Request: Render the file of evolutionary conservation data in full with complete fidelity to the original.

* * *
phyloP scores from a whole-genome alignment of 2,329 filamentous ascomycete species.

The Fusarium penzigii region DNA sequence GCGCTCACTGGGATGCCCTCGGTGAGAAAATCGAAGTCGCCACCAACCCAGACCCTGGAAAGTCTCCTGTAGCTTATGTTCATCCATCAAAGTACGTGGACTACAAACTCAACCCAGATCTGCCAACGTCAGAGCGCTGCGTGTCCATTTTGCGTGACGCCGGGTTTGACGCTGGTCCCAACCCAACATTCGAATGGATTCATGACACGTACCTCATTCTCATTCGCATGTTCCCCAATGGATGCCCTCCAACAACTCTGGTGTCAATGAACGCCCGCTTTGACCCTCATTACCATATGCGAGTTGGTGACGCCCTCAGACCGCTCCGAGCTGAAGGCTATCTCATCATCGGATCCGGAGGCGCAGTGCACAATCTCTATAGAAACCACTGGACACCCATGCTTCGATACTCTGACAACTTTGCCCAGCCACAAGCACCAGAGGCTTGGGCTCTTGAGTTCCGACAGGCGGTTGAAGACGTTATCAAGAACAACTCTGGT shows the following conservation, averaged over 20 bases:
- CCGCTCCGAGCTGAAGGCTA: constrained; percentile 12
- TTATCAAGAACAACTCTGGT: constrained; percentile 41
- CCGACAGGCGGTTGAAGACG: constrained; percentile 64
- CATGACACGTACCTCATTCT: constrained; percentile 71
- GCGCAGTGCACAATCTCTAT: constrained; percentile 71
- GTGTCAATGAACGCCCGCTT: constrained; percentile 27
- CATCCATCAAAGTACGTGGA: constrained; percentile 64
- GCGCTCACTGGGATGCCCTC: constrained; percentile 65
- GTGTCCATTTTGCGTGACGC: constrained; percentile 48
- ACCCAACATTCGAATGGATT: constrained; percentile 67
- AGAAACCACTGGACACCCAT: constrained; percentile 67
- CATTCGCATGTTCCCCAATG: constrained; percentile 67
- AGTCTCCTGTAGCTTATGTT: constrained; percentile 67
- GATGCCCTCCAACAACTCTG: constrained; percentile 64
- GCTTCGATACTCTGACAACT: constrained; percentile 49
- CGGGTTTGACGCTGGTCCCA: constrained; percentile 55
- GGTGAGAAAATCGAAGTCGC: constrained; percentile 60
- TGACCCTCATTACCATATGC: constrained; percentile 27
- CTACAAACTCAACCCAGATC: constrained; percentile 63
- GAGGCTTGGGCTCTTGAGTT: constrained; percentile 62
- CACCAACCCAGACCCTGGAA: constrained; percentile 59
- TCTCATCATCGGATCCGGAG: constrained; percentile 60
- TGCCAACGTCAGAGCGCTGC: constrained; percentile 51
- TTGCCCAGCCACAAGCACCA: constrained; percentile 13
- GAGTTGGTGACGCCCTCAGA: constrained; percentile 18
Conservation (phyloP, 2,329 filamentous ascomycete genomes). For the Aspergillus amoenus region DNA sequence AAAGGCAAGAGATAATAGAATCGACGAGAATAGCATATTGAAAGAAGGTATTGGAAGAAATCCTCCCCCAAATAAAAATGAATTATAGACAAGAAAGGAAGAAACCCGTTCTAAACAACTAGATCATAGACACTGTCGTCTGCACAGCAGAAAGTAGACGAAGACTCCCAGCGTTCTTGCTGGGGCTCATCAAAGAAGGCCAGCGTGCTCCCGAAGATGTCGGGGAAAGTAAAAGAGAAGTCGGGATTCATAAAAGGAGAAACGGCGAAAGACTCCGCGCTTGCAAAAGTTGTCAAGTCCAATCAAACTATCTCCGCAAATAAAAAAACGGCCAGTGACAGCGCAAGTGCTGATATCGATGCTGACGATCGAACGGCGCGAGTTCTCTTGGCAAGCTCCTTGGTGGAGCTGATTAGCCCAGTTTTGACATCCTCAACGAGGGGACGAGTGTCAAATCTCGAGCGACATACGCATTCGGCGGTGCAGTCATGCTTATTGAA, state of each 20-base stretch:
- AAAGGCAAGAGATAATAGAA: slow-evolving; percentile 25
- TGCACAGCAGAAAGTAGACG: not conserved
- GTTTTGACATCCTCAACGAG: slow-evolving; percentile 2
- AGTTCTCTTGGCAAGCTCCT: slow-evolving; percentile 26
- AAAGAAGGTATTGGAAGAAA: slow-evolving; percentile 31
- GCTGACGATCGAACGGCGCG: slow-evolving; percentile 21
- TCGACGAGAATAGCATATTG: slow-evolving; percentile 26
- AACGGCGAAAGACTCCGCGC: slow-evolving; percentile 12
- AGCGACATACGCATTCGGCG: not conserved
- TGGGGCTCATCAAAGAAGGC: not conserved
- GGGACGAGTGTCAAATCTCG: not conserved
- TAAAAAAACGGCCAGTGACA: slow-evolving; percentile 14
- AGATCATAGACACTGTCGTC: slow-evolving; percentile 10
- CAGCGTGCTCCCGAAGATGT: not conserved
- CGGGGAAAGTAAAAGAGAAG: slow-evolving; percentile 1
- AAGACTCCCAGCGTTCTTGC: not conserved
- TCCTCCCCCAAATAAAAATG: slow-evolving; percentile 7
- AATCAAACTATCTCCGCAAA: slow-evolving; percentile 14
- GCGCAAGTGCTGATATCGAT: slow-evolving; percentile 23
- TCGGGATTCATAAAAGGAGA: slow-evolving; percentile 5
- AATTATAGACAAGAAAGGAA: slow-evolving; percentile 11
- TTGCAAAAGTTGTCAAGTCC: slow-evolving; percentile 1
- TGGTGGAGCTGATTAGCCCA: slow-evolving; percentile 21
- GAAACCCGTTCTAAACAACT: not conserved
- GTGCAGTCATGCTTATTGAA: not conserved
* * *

phyloP scores from a whole-genome alignment of 2,329 filamentous ascomycete species.

The Fusarium penzigii region DNA sequence GCGCTCACTGGGATGCCCTCGGTGAGAAAATCGAAGTCGCCACCAACCCAGACCCTGGAAAGTCTCCTGTAGCTTATGTTCATCCATCAAAGTACGTGGACTACAAACTCAACCCAGATCTGCCAACGTCAGAGCGCTGCGTGTCCATTTTGCGTGACGCCGGGTTTGACGCTGGTCCCAACCCAACATTCGAATGGATTCATGACACGTACCTCATTCTCATTCGCATGTTCCCCAATGGATGCCCTCCAACAACTCTGGTGTCAATGAACGCCCGCTTTGACCCTCATTACCATATGCGAGTTGGTGACGCCCTCAGACCGCTCCGAGCTGAAGGCTATCTCATCATCGGATCCGGAGGCGCAGTGCACAATCTCTATAGAAACCACTGGACACCCATGCTTCGATACTCTGACAACTTTGCCCAGCCACAAGCACCAGAGGCTTGGGCTCTTGAGTTCCGACAGGCGGTTGAAGACGTTATCAAGAACAACTCTGGT shows the following conservation, averaged over 20 bases:
- CCGCTCCGAGCTGAAGGCTA: constrained; percentile 12
- TTATCAAGAACAACTCTGGT: constrained; percentile 41
- CCGACAGGCGGTTGAAGACG: constrained; percentile 64
- CATGACACGTACCTCATTCT: constrained; percentile 71
- GCGCAGTGCACAATCTCTAT: constrained; percentile 71
- GTGTCAATGAACGCCCGCTT: constrained; percentile 27
- CATCCATCAAAGTACGTGGA: constrained; percentile 64
- GCGCTCACTGGGATGCCCTC: constrained; percentile 65
- GTGTCCATTTTGCGTGACGC: constrained; percentile 48
- ACCCAACATTCGAATGGATT: constrained; percentile 67
- AGAAACCACTGGACACCCAT: constrained; percentile 67
- CATTCGCATGTTCCCCAATG: constrained; percentile 67
- AGTCTCCTGTAGCTTATGTT: constrained; percentile 67
- GATGCCCTCCAACAACTCTG: constrained; percentile 64
- GCTTCGATACTCTGACAACT: constrained; percentile 49
- CGGGTTTGACGCTGGTCCCA: constrained; percentile 55
- GGTGAGAAAATCGAAGTCGC: constrained; percentile 60
- TGACCCTCATTACCATATGC: constrained; percentile 27
- CTACAAACTCAACCCAGATC: constrained; percentile 63
- GAGGCTTGGGCTCTTGAGTT: constrained; percentile 62
- CACCAACCCAGACCCTGGAA: constrained; percentile 59
- TCTCATCATCGGATCCGGAG: constrained; percentile 60
- TGCCAACGTCAGAGCGCTGC: constrained; percentile 51
- TTGCCCAGCCACAAGCACCA: constrained; percentile 13
- GAGTTGGTGACGCCCTCAGA: constrained; percentile 18
Conservation (phyloP, 2,329 filamentous ascomycete genomes). For the Aspergillus amoenus region DNA sequence AAAGGCAAGAGATAATAGAATCGACGAGAATAGCATATTGAAAGAAGGTATTGGAAGAAATCCTCCCCCAAATAAAAATGAATTATAGACAAGAAAGGAAGAAACCCGTTCTAAACAACTAGATCATAGACACTGTCGTCTGCACAGCAGAAAGTAGACGAAGACTCCCAGCGTTCTTGCTGGGGCTCATCAAAGAAGGCCAGCGTGCTCCCGAAGATGTCGGGGAAAGTAAAAGAGAAGTCGGGATTCATAAAAGGAGAAACGGCGAAAGACTCCGCGCTTGCAAAAGTTGTCAAGTCCAATCAAACTATCTCCGCAAATAAAAAAACGGCCAGTGACAGCGCAAGTGCTGATATCGATGCTGACGATCGAACGGCGCGAGTTCTCTTGGCAAGCTCCTTGGTGGAGCTGATTAGCCCAGTTTTGACATCCTCAACGAGGGGACGAGTGTCAAATCTCGAGCGACATACGCATTCGGCGGTGCAGTCATGCTTATTGAA, state of each 20-base stretch:
- AAAGGCAAGAGATAATAGAA: slow-evolving; percentile 25
- TGCACAGCAGAAAGTAGACG: not conserved
- GTTTTGACATCCTCAACGAG: slow-evolving; percentile 2
- AGTTCTCTTGGCAAGCTCCT: slow-evolving; percentile 26
- AAAGAAGGTATTGGAAGAAA: slow-evolving; percentile 31
- GCTGACGATCGAACGGCGCG: slow-evolving; percentile 21
- TCGACGAGAATAGCATATTG: slow-evolving; percentile 26
- AACGGCGAAAGACTCCGCGC: slow-evolving; percentile 12
- AGCGACATACGCATTCGGCG: not conserved
- TGGGGCTCATCAAAGAAGGC: not conserved
- GGGACGAGTGTCAAATCTCG: not conserved
- TAAAAAAACGGCCAGTGACA: slow-evolving; percentile 14
- AGATCATAGACACTGTCGTC: slow-evolving; percentile 10
- CAGCGTGCTCCCGAAGATGT: not conserved
- CGGGGAAAGTAAAAGAGAAG: slow-evolving; percentile 1
- AAGACTCCCAGCGTTCTTGC: not conserved
- TCCTCCCCCAAATAAAAATG: slow-evolving; percentile 7
- AATCAAACTATCTCCGCAAA: slow-evolving; percentile 14
- GCGCAAGTGCTGATATCGAT: slow-evolving; percentile 23
- TCGGGATTCATAAAAGGAGA: slow-evolving; percentile 5
- AATTATAGACAAGAAAGGAA: slow-evolving; percentile 11
- TTGCAAAAGTTGTCAAGTCC: slow-evolving; percentile 1
- TGGTGGAGCTGATTAGCCCA: slow-evolving; percentile 21
- GAAACCCGTTCTAAACAACT: not conserved
- GTGCAGTCATGCTTATTGAA: not conserved